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Albert Watson: Finding Las Vegas

By Peggy Roalf   Monday November 1, 2010

If Albert Watson's just-released UFO: Unidentified Fashionable Object is a coffee table waiting for its legs, then the soon to be unveiled Strip Search is a performance piece waiting on its audience. A black linen slip case wears a wrap-around super-saturated color view of a road to nowhere in the desert. Once the shrink-wrap is punctured, it becomes evident that the two volumes inside are opposite in format: one vertical, one horizontal. The title begins on the back board and concludes on the front. Neon. Sex Work. Looking for Las Vegas. Guns. Strippers. Alpha males. Alpha females. Alpha landscapes. In the Introduction by Tom Wolf, extracted from his 1965 collection, The Kandy-Kolored Tangerine-Flake Streamline Baby, a police chief remarks that this is a frontier town whose rough and tumble milieu attracts aggressive people.

Left to right: Breaunna in Cat Mask, Las Vegas Hilton, 2001; Electrical Pylons, Roads Yet to Be Named, Outside Las Vegas, 2001; Ambassador East Motel, 2001. From Strip Search by Albert Watson (PQ Blackwell, 2010).

These are just a few of the themes that emerge in Watson's long-term study of one of the strangest, most mysterious places on earth. "If you go to the Yellow Pages and check out the pages under the word sex in Vegas," he writes, "of course there are listings of escorts, hookers, strippers, male escorts, and so on. You'd think there'd be two or three pages in there but there are hundreds of pages. So there's a dark side to Vegas, and that's part of some of the things I visited and people I met. I didn't always photograph high-end strippers; I photographed low-end strippers, too." In addition, he used every type of camera in his kit, from a half-frame to 35mm to 4 x 5 to 8 x 10. In combination what you get is a kaleidoscopic view of the highly stratified social landscape of Vegas - and its physical surroundings.

At the beginning of the project, Watson found his muse in the form of a dominatrix named Breaunna. "Really good portraiture is a two-way street," Watson wrote, "where someone is throwing little gems out and you're grabbing them. Very few people have a 100 percent fluency in being able to do to do this - this kind of magical reaction with a camera…." Photographs of this young woman with polished skin and Betty Jane hairdo become something of a fulcrum for the pictorial narrative that unfolds around her, viewed from above and below, from shabby back street motels to the deluxe stylings of the Venetian.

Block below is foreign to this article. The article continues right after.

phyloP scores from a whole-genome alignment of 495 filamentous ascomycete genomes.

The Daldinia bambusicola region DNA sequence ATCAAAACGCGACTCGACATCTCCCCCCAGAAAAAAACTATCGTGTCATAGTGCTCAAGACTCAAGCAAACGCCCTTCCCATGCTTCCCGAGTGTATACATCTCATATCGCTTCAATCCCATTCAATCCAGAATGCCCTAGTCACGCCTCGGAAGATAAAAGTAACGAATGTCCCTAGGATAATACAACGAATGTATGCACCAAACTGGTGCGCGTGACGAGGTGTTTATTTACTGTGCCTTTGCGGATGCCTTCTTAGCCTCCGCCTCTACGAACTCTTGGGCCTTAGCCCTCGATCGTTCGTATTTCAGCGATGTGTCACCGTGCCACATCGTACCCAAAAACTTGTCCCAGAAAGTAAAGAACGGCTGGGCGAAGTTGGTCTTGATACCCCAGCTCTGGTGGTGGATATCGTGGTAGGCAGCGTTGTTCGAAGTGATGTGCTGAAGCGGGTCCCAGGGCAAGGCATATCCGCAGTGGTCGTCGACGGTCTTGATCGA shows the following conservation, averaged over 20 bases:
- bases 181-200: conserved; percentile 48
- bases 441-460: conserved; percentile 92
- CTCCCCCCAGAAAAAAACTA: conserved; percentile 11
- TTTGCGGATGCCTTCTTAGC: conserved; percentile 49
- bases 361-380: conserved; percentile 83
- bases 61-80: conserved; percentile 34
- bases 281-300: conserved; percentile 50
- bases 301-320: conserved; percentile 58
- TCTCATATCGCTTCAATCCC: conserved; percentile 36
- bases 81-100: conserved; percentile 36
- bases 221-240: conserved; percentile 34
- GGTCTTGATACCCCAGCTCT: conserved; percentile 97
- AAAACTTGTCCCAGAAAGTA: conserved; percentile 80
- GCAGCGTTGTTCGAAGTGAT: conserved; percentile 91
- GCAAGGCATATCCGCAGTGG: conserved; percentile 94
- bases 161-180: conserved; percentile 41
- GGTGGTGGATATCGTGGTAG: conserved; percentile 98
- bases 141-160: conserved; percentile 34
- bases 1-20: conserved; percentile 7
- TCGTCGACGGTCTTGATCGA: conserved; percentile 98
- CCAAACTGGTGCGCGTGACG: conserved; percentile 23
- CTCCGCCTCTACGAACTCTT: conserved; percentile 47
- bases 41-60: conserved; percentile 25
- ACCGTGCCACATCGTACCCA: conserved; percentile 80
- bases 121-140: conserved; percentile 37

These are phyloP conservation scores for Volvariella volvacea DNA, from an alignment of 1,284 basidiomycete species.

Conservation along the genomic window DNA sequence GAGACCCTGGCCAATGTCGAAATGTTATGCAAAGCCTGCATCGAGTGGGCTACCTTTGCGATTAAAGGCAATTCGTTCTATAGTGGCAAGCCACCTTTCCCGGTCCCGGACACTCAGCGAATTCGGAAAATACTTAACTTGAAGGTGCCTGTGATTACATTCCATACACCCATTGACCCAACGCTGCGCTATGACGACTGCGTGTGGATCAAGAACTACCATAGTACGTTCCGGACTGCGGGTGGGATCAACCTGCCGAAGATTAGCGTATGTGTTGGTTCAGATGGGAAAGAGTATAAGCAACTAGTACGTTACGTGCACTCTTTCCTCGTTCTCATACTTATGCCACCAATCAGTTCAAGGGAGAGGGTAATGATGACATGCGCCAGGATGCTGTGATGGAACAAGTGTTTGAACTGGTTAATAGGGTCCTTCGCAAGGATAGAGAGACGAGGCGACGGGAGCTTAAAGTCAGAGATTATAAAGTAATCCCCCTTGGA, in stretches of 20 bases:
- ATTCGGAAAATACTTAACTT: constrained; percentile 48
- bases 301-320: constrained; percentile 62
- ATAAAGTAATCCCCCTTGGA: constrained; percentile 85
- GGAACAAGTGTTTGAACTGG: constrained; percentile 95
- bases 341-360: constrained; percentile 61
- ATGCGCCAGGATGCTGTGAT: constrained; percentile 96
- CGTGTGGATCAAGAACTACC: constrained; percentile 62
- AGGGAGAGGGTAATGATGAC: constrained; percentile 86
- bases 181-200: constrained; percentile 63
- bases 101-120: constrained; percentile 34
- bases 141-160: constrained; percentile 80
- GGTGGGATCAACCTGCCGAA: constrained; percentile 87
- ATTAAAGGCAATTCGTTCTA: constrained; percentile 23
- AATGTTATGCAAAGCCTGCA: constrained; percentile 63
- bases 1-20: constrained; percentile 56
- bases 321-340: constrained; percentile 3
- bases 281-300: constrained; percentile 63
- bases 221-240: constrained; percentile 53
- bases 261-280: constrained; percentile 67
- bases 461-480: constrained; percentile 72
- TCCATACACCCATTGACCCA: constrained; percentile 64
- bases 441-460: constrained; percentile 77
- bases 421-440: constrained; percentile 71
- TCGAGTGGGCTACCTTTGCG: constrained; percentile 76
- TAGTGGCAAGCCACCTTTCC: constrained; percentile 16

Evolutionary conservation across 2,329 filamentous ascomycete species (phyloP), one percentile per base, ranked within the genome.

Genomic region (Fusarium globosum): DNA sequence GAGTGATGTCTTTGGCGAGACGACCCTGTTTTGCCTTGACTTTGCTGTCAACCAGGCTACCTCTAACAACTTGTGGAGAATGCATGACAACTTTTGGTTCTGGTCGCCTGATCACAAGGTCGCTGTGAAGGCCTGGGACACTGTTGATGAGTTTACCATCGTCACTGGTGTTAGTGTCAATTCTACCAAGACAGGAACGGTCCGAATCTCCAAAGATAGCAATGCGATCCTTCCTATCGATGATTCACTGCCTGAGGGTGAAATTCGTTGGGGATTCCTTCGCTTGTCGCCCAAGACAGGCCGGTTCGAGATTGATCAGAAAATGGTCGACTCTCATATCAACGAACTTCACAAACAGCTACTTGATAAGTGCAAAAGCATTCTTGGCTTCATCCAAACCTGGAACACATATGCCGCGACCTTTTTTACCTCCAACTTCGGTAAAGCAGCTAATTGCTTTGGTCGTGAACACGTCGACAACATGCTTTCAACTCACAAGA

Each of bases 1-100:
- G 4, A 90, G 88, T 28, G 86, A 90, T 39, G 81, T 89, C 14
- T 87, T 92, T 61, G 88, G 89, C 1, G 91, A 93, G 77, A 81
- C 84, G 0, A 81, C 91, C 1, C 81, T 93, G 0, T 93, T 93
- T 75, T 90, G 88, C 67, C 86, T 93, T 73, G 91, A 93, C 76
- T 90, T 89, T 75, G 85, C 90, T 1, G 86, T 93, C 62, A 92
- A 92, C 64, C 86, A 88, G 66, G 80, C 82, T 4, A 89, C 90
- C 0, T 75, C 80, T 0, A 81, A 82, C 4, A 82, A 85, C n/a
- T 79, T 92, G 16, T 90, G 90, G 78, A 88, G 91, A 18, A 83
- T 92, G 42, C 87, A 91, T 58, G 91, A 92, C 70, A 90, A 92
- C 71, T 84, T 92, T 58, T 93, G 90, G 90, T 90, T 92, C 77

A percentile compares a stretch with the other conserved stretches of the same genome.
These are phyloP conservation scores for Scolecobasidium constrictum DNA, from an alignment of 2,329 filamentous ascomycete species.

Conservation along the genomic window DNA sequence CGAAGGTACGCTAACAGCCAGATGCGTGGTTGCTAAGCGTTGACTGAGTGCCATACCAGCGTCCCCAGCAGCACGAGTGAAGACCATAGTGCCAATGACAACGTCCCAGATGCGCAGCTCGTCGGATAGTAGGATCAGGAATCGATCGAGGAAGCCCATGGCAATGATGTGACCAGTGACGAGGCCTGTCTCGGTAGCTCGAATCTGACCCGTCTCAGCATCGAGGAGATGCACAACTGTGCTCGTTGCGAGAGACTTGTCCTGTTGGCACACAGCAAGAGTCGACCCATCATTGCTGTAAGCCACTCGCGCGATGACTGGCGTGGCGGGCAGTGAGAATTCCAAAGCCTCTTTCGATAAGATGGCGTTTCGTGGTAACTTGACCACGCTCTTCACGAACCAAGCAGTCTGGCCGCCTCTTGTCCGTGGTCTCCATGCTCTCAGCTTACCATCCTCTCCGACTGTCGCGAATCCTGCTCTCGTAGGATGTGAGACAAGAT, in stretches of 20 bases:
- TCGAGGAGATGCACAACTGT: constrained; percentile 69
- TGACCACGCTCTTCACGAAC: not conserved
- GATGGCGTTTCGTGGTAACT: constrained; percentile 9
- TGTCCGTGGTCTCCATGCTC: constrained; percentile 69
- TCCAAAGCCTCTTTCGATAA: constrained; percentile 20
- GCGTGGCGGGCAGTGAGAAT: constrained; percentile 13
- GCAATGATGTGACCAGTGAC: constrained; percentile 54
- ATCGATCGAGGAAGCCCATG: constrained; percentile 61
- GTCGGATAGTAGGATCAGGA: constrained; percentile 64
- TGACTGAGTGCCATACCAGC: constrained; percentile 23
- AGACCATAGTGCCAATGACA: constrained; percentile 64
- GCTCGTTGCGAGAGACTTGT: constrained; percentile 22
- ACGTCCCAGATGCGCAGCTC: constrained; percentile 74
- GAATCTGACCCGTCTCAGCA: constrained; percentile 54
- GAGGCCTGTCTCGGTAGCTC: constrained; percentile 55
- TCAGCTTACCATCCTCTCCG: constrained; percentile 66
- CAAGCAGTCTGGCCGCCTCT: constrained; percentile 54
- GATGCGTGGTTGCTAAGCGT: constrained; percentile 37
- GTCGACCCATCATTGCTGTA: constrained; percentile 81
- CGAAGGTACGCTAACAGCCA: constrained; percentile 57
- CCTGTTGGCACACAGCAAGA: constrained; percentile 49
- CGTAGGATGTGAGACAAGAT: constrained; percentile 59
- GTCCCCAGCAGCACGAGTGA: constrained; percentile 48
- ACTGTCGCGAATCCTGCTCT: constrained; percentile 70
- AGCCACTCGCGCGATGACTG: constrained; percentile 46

The world in which Watson immersed himself is divided nearly in two, with the interior, almost claustrophobic world of strip joints, theatrically decorated hotel suites, and close portraits (the vertical volume), and the agoraphobic world of the Vegas strip with its 12-story neon signs that can be seen from 65 miles away to an airport jetway crowded with plans caught in a dust storm to a back view of the Luxor, whose looming pyramid, engulfed by a polluted sky, invokes contemporary scenes of the Great Pyramid of Giza (horizontal format). Each book is interspersed with iconic images of neon architecture, cars of every status, and landscape features, indoors and out.

Strip Search (227 color and black-and-white photographs published by PQ Blackwell) is set for a December 2010 release, but a single preview copy will be raffled off tomorrow night during SPDs Speakeasy event. Albert Watson will be joined by photo editor Laurie Kratochvil to talk about the making of Strip Search. Tuesday, November 2, 7:00-8:30 pm (doors open at 6:30). Helen Mills Theatre, 137-139 West 26th Street (between 6th and 7th Avenues), NY, NY. Tickets $10/$25/$30 (students/members/public).

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